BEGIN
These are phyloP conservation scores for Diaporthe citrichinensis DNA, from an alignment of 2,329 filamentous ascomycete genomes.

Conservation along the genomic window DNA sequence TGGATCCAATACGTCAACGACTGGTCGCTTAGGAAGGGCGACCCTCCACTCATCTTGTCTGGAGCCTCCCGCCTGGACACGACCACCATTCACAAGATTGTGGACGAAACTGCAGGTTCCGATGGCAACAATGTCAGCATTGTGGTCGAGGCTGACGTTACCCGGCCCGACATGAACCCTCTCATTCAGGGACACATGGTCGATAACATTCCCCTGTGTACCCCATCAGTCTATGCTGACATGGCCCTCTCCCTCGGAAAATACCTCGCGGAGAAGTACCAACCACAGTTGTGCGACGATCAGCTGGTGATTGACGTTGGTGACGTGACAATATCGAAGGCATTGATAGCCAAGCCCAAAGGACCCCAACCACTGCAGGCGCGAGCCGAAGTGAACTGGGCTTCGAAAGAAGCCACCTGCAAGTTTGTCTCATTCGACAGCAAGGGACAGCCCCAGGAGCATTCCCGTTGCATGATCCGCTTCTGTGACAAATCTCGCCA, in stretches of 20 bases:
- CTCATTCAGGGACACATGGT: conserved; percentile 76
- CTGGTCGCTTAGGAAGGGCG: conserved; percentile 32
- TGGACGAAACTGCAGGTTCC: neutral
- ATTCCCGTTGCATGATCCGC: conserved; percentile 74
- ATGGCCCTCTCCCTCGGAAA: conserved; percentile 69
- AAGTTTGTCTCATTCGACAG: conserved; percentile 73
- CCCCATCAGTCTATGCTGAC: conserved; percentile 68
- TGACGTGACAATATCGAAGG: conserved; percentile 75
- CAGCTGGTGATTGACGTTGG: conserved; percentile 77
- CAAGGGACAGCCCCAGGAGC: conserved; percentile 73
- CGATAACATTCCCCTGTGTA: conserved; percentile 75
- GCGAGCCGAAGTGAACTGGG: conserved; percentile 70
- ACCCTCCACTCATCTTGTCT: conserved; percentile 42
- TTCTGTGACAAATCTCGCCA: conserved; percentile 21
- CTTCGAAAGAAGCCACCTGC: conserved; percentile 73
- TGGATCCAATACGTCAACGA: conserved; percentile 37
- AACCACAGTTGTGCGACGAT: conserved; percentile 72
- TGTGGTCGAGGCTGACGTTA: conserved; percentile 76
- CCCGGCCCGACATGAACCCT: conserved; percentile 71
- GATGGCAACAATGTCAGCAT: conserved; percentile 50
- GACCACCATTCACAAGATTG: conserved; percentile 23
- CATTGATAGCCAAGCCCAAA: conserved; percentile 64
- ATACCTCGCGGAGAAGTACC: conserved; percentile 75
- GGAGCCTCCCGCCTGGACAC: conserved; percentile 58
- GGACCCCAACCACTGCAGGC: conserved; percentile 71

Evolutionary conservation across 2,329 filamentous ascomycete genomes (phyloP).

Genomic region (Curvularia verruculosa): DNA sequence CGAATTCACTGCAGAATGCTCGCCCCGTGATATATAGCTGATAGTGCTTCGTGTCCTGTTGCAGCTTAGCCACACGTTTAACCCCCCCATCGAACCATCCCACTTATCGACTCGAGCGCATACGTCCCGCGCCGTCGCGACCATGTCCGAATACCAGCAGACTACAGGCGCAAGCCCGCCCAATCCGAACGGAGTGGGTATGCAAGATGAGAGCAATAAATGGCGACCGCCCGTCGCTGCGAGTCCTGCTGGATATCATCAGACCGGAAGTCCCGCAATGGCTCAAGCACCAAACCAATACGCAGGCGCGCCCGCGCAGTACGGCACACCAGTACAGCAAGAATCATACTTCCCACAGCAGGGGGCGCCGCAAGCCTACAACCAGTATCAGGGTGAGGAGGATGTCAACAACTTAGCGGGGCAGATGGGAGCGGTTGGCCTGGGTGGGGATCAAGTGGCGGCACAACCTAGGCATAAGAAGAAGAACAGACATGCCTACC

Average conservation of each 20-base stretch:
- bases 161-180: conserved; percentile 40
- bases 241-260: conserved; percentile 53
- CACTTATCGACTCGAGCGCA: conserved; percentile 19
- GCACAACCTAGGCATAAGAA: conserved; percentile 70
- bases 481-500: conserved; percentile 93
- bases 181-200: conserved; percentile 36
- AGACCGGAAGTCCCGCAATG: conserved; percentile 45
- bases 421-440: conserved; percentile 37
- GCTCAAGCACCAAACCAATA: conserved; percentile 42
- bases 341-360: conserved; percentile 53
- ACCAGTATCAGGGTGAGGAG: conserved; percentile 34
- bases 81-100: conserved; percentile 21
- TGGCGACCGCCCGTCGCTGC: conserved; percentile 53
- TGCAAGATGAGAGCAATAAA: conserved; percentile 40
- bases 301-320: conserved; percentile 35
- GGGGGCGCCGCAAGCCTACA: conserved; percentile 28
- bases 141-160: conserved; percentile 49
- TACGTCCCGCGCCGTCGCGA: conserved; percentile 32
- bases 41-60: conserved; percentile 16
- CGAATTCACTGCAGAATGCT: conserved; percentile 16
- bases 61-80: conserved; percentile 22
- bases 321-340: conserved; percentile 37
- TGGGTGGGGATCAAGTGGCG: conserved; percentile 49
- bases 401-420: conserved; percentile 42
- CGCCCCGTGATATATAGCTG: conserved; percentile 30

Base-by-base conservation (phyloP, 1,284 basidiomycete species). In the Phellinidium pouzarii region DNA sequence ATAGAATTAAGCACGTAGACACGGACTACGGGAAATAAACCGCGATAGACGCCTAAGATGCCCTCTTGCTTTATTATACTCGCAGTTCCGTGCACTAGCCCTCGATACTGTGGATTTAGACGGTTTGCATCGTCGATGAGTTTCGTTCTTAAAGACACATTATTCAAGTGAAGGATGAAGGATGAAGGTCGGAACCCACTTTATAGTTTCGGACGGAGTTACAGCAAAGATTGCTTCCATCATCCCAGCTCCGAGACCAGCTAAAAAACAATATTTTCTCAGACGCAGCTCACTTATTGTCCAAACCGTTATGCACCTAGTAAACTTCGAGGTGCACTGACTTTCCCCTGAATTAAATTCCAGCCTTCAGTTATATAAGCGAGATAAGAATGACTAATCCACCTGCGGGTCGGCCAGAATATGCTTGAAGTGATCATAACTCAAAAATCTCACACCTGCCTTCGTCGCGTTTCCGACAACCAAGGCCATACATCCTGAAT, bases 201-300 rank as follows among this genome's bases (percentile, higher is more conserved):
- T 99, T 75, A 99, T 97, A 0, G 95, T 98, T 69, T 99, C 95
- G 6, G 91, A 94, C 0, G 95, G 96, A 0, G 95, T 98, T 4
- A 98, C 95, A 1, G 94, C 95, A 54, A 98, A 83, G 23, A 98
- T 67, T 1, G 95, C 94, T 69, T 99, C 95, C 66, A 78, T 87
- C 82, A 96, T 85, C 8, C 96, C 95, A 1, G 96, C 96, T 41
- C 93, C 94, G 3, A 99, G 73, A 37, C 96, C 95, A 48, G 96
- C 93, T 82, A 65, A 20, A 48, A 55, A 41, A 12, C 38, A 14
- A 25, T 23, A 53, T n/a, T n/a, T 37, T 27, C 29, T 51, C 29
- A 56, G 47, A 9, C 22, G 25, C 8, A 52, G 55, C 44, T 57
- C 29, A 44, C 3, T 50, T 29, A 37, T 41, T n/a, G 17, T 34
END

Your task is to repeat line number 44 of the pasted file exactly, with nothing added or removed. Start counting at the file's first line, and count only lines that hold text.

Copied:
- TGCAAGATGAGAGCAATAAA: conserved; percentile 40